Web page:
“First Time”: Wild Orangutan Self-medicates - Latest Global News

“First Time”: Wild Orangutan Self-medicates

A Sumatran orangutan named Rakus was seen using a plant to treat a facial wound that he may have sustained during a fight.

An orangutan in Indonesia was seen seemingly treating a wound with a tropical medicinal plant – the latest example of how some animals are trying to soothe their own illnesses with remedies from the wild.

Scientists saw the Sumatran orangutan named Rakus picking and chewing leaves of a medicinal plant used by people across Southeast Asia to treat pain and inflammation. The adult man then applied the plant juices with his fingers to an injury on his right cheek. He then pressed the chewed plant onto the open wound like a makeshift bandage, according to a study published Thursday in Scientific Reports.

Previous research has documented several species of great apes searching forests for medicine to heal themselves, but scientists had never seen an animal self-medicate in this way.

“This is the first time we have observed a wild animal applying a quite effective medicinal plant directly to a wound,” said co-author Isabelle Laumer, a biologist at the Max Planck Institute for Behavioral Biology in Konstanz, Germany.

The observations took place in Gunung Leuser National Park on the Indonesian island of Sumatra when researchers noticed that Rakus had an injury in June 2022. They assume that he was injured during fights with rival male orangutans.

The team then saw Rakus chewing the leaves of a plant with the scientific name Fibraurea tinctoria “without swallowing them, and applying the plant sap directly from his mouth with his fingers.”

The plant, known as akar kuning in Indonesia, is rarely eaten by orangutans in the peat swamp forest area, which is home to about 150 critically endangered Sumatran orangutans.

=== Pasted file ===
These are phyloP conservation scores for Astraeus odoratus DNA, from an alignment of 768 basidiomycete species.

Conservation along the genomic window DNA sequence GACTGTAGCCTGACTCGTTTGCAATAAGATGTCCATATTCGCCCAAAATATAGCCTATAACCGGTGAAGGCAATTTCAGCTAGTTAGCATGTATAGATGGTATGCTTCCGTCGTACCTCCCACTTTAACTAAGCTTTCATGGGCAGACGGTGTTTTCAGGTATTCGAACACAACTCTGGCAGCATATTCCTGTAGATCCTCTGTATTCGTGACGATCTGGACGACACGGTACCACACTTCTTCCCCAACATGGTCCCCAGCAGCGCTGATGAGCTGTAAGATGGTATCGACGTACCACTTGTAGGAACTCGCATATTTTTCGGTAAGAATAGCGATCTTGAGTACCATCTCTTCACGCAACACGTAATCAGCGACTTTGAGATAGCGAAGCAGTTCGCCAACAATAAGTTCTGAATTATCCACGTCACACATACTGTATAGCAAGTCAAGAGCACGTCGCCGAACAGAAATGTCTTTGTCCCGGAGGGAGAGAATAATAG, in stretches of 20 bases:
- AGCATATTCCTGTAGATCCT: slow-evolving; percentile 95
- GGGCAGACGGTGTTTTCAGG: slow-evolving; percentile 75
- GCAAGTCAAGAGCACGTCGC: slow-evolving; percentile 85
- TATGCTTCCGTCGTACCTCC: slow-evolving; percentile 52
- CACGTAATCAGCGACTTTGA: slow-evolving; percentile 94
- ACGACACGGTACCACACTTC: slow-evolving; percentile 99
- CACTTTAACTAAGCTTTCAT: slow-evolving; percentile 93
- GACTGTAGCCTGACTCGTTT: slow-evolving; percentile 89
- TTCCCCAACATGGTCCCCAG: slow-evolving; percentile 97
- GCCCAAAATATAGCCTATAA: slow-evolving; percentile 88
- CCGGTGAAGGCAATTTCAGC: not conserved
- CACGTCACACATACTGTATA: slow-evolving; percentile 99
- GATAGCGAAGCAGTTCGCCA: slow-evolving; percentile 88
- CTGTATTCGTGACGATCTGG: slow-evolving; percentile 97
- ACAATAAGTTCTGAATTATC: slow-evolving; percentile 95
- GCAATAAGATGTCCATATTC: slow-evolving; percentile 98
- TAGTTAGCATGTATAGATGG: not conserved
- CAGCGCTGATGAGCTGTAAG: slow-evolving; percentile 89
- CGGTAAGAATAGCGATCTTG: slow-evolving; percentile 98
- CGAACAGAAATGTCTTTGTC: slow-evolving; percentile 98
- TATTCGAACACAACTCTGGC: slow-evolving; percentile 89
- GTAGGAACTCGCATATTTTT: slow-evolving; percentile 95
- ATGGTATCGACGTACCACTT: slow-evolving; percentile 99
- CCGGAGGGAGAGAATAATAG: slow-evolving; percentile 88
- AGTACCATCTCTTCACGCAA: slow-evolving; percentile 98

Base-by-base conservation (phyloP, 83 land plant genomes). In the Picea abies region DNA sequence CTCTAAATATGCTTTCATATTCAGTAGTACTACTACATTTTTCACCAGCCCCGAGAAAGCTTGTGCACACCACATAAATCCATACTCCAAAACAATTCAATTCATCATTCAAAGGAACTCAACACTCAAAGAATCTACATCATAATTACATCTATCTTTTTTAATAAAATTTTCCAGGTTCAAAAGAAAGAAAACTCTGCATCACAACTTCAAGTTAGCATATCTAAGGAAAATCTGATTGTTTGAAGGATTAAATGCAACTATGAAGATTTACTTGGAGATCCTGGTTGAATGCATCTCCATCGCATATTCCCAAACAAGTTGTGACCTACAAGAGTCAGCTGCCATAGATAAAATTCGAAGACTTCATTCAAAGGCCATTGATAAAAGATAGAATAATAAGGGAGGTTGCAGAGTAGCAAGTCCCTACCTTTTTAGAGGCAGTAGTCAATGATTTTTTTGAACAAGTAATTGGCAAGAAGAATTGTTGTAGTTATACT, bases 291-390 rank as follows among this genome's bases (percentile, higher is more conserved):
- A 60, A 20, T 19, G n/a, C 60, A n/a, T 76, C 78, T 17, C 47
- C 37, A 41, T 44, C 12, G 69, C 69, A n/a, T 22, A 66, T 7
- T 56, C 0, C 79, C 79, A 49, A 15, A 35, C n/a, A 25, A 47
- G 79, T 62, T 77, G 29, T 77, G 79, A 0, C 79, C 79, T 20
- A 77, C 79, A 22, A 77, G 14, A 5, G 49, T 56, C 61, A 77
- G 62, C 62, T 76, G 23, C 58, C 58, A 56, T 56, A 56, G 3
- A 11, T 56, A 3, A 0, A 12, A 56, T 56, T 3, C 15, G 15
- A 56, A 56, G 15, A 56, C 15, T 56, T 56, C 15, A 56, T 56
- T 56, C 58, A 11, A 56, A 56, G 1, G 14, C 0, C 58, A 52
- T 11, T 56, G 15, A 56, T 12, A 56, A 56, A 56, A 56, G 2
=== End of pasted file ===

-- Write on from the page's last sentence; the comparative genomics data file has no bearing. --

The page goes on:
Photos showed that the animal’s wound closed within a month without any problems.

Rakus, believed to have been born in 1989, is a male with flanges and large cheek pads on both sides of his face – secondary male sexual characteristics. He is one of the dominant males in the area.

Rakus’ facial wound healed in the weeks following the application of the plant juices [Armas, Safruddin/Suaq foundation/AP]

“It’s very likely self-medication.”

Scientists have been observing orangutans in Indonesia’s Gunung Leuser National Park since 1994.

“It’s a single observation,” said Emory University biologist Jacobus de Roode, who was not involved in the study. “But we often learn new behaviors by starting with a single observation.

“It’s very likely self-medication,” de Roode added, noting that the orangutan only applied the plant to the wound and not to other parts of the body.

Study co-author Caroline Schuppli of Max-Planck said it was possible that Rakus learned the technique from other orangutans who lived outside the park and away from the researchers’ daily control.

Scientists have previously observed that other primates use plants to heal themselves.

Orangutans on Borneo, the island between Brunei, Indonesia and Malaysia, are known to rub themselves with juices from a medicinal plant, possibly to relieve body pain or drive away parasites.

In several locations, chimpanzees have been observed chewing on the shoots of bitter-tasting plants to calm their stomachs. Gorillas, chimpanzees and bonobos swallow certain rough leaves whole to get rid of stomach parasites.

“If this behavior occurs in some of our closest living relatives, what might that tell us about the emergence of medicine?” said Tara Stoinski, president and chief scientific officer of the nonprofit Dian Fossey Gorilla Fund, who had no role in the study.

Sharing Is Caring:

Leave a Comment